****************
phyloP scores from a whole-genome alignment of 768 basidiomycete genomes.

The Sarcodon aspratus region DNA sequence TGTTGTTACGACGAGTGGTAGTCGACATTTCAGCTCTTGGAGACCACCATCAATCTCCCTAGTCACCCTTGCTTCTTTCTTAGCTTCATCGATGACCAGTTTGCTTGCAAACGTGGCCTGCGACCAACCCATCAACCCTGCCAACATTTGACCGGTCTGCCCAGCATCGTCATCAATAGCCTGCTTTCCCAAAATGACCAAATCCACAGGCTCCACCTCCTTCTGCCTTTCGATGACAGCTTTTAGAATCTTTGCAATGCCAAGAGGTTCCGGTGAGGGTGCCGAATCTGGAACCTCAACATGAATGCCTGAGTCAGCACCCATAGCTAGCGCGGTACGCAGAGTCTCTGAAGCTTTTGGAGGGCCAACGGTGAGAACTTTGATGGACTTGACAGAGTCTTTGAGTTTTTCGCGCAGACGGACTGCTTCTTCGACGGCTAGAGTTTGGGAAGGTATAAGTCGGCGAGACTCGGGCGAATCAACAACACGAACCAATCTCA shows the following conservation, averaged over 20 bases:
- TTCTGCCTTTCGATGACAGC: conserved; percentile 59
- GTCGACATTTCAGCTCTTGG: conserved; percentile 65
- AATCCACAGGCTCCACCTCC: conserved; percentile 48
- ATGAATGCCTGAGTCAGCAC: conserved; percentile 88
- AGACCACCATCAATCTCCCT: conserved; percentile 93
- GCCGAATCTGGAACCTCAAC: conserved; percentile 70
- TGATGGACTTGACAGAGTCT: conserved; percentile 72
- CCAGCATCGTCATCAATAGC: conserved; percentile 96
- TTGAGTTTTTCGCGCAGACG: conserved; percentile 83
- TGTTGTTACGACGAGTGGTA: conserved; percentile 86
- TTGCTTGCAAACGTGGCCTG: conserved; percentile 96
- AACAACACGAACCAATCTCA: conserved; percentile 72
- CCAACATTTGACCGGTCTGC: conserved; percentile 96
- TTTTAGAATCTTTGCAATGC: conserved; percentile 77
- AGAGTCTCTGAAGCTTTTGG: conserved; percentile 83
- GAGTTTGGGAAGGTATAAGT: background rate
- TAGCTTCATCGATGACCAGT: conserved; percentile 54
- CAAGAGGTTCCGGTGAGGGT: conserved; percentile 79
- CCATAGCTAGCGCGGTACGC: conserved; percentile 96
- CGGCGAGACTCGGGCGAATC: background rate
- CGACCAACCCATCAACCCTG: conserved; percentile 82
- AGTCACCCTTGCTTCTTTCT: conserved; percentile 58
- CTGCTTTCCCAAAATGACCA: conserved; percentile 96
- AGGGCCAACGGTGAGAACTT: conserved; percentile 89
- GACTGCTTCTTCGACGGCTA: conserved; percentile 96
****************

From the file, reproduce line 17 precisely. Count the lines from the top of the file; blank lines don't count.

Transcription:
- AGAGTCTCTGAAGCTTTTGG: conserved; percentile 83